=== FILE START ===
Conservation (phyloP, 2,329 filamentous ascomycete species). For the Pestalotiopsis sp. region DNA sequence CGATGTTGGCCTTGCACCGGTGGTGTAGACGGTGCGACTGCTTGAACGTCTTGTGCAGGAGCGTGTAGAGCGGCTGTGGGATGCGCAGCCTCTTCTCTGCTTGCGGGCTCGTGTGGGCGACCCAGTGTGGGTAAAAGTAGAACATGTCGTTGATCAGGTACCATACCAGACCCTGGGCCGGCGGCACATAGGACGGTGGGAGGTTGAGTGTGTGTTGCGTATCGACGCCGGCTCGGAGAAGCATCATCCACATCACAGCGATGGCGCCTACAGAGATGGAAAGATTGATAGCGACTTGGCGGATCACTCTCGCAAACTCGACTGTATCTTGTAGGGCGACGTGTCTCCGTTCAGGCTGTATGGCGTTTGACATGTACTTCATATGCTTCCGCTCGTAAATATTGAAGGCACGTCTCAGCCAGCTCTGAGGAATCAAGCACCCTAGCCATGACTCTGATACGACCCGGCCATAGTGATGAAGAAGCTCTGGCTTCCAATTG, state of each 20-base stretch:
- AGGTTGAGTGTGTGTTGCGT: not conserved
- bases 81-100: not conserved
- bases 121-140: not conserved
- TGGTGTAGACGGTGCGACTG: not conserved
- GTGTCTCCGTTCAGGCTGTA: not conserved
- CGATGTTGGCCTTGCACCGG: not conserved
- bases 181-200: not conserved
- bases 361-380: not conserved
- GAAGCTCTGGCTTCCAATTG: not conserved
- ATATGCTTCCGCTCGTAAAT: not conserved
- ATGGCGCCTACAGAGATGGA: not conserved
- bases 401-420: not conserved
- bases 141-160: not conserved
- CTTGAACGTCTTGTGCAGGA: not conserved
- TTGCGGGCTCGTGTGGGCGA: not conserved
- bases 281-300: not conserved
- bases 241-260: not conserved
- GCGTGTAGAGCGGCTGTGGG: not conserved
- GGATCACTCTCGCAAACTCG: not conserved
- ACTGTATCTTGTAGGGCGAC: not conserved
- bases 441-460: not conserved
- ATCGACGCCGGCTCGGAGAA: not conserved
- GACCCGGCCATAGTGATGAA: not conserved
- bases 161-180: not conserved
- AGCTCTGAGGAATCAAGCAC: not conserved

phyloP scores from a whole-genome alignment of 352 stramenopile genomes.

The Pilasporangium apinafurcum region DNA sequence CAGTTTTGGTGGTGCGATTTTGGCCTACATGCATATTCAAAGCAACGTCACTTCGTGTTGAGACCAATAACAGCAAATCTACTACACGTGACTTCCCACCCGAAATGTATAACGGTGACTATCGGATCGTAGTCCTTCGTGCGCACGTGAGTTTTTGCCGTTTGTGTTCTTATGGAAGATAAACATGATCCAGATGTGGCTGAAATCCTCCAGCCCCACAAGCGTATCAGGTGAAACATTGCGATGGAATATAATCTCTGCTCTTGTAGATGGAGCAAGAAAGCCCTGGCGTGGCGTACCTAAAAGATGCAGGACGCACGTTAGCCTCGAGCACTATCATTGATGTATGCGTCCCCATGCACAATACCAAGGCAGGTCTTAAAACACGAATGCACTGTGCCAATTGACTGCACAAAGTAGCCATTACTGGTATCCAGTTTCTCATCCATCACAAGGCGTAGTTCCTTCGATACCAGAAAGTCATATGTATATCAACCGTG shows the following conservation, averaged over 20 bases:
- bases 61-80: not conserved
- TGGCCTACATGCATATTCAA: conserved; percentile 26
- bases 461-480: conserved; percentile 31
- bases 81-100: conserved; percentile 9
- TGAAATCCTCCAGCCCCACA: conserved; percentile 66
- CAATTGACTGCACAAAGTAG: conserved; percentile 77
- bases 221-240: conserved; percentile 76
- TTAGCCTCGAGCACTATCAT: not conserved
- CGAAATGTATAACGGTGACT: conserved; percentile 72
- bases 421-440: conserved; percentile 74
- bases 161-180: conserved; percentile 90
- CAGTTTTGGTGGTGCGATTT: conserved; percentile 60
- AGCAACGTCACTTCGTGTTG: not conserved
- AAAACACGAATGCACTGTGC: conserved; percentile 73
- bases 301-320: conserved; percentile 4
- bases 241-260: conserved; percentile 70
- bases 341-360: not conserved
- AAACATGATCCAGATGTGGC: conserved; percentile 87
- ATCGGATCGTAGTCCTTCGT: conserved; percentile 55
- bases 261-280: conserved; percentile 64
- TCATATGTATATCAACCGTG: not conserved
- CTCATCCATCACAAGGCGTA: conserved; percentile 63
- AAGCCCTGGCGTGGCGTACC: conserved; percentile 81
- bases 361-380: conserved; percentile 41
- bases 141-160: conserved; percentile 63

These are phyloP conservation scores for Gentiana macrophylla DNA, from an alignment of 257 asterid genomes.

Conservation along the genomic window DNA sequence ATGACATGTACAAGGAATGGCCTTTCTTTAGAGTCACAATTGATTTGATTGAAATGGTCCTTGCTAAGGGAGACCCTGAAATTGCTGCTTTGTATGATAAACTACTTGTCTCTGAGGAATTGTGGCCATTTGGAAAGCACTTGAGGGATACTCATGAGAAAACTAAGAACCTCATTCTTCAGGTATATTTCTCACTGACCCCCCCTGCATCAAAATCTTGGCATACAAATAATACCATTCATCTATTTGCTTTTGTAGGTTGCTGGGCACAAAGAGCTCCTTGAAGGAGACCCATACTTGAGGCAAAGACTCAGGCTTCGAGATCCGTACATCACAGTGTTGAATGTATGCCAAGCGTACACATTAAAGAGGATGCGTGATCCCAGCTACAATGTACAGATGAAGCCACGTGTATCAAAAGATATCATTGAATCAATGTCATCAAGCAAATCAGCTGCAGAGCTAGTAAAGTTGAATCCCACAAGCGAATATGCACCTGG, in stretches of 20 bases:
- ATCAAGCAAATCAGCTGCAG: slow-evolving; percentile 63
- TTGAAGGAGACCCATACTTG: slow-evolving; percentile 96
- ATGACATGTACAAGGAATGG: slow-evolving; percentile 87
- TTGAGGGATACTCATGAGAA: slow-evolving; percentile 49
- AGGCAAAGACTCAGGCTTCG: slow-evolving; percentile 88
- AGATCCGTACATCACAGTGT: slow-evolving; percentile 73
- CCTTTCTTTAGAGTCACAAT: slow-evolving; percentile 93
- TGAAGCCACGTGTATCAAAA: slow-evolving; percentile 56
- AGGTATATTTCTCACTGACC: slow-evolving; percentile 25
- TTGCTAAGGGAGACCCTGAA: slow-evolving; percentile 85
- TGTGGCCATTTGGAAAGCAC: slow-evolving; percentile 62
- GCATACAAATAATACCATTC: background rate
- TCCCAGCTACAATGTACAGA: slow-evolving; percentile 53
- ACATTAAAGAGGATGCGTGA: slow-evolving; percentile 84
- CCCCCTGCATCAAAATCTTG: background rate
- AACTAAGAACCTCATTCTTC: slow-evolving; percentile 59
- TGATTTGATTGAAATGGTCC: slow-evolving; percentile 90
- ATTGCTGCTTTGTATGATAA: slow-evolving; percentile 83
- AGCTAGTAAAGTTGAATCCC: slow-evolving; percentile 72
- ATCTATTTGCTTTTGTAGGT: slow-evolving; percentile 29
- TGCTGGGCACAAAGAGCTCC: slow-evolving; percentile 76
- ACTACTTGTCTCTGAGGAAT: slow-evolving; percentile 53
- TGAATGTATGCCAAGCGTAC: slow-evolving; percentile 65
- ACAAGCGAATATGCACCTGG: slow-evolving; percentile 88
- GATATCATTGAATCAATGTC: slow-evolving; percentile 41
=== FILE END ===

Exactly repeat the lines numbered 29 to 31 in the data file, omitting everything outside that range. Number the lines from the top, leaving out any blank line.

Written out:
- bases 61-80: not conserved
- TGGCCTACATGCATATTCAA: conserved; percentile 26
- bases 461-480: conserved; percentile 31